Startups in Japan have a problem. It's the same problem that faces startup founders around the world, but the misunderstanding is so strong here that it causes a lot of companies to go out of business just as they should be starting to scale.
Too many startups fail to understand the difference between relationship-based companies and product-based companies. All famous consumer brands are product companies: Facebook, Nike, Honda, Apple, Chanel, Google. Customers are attracted to market-ready products and, on average, customers feel far greater loyalty to those companies than those companies feel for their customers.
Marketing managers at product-based companies may talk about "building a relationship with the customer" or a "customer's relationship with the brand". But those relationships are so shallow that it's almost a misuse of the term. They exist only so far as they encourage mass purchase of additional goods. The company and the consumer both value the product, not the relationship.
Only product-based companies can scale globally, but just because you make a product doesn’t make you are a product based company.
In fact, most Japanese companies with products are actually relationship companies in disguise. This is slowly starting to change, but the cultural importance of relationships has a long history here. When I started my first Japanese company back in 1998, the goal of almost every startup was to become part of a large company’s supply chain. Having that kind of relationship guaranteed a steady, if low margin, stream of business.
These relationships were more important back then, because although the keiretsu were starting to crumble under their own weight, most companies still preferred to do business within their own corporate groups. Small to medium enterprises had little independent buying power. In fact, the existence of these captive, protected keiretsu micro-markets, is one of the big reasons Japan did not develop a globally competitive software market in the ‘80s and ‘90s.
At that time, an independent Japanese company that could sell across multiple keiretsu groups was a rare and powerful beast indeed. For the most part, the way to survive was to build what your client, often your only client, told you to build. That relationship was the only thing keeping you in business.
Things have improved a lot in the last 20 years, but many so-called start-ups are really firms with one or two primary clients and no hope of scaling. They have a relationship that guarantees a certain level of orders, but their product can not stand on its own in the marketplace.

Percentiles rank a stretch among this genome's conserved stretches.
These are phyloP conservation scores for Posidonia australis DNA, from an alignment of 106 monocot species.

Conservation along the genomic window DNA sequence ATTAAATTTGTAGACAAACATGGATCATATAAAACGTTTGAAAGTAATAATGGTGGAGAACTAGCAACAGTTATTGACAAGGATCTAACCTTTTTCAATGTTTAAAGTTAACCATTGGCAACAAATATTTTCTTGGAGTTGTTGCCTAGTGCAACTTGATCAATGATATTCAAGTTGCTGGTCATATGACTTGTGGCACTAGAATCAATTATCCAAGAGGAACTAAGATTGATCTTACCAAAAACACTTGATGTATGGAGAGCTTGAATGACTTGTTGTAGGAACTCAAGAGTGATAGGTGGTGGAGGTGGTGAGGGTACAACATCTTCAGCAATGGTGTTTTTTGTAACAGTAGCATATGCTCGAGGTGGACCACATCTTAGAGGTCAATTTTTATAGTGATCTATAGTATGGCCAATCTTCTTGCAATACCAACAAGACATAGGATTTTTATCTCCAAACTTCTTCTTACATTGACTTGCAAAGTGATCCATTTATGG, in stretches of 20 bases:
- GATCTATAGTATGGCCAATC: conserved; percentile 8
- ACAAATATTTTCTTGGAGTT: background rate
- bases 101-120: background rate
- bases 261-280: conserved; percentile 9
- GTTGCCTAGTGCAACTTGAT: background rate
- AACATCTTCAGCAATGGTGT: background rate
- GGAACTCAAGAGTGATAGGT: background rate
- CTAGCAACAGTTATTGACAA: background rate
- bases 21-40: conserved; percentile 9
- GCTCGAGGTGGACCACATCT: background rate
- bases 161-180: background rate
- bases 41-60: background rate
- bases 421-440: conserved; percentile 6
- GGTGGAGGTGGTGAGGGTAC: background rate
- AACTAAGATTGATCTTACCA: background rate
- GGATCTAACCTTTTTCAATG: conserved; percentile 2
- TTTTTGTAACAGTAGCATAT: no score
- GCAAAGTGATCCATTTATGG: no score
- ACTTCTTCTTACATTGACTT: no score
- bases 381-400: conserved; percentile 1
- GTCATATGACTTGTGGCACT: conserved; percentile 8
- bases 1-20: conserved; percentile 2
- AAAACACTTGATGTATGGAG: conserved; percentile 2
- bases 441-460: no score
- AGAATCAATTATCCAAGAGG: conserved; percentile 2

Don’t get me wrong, it’s great to have those relationships. Knowing the right people can give you a huge head start in finding your first customers and in getting distribution. But if you do not value your product far more than you value any single customer, things are going to break down eventually.
In the early stages, it can be hard to tell a product startup from a relationships startup, and nearly all companies with a product insist that they are product companies. Here are four hard questions you need to answer honestly to make sure you re not really a relationship company in disguise.
If you answered yes to more than one of those questions, than you are almost certainly a relationship company.
Of course, there is nothing intrinsically wrong with relationship companies. Relationship companies can make a lot of money. In fact, since relationship companies are more willing to customize their offerings to meet the demands of their initial customers, they often grow faster than product-companies, at least initially.
The problem is that relationship companies don’t scale well. Those early customizations, special features and configuration options that you add to keep those early customers happy come at a cost. They keep your relationships strong in the short run, but they doom your product in the long run.
As you grow, you will spend increasing amounts of time and money supporting every one of those special features. Each one makes your product a little more complex and a bit harder to use. Most damaging of all, each special case dilutes your vision of what your product should be. Even if you end up with a steady revenue stream, meaningful innovation will have stopped.
It is important to delight your customers, but no single relationships is ever more valuable than your product.
This article was based on an episode of Disrupting Japan, my podcast that covers Japanese startups and innovation. Check it out if you get the chance.
Thanks to James Riney who helped with early drafts of this article.
Tim Romero is the Head of Google for Startups Japan. He is a Tokyo-based entrepreneur, podcaster, author and teacher who has started four companies and led Japan market entry for others since coming to Japan more than 25 years ago. Tim hosts the Disrupting Japan podcast, teaches corporate innovation and entrepreneurship at the NYU Shinagawa campus and is CTO of TEPCO's Business Innovation Task Force. Tim is deeply involved in Japan's startup community as an investor, founder and mentor.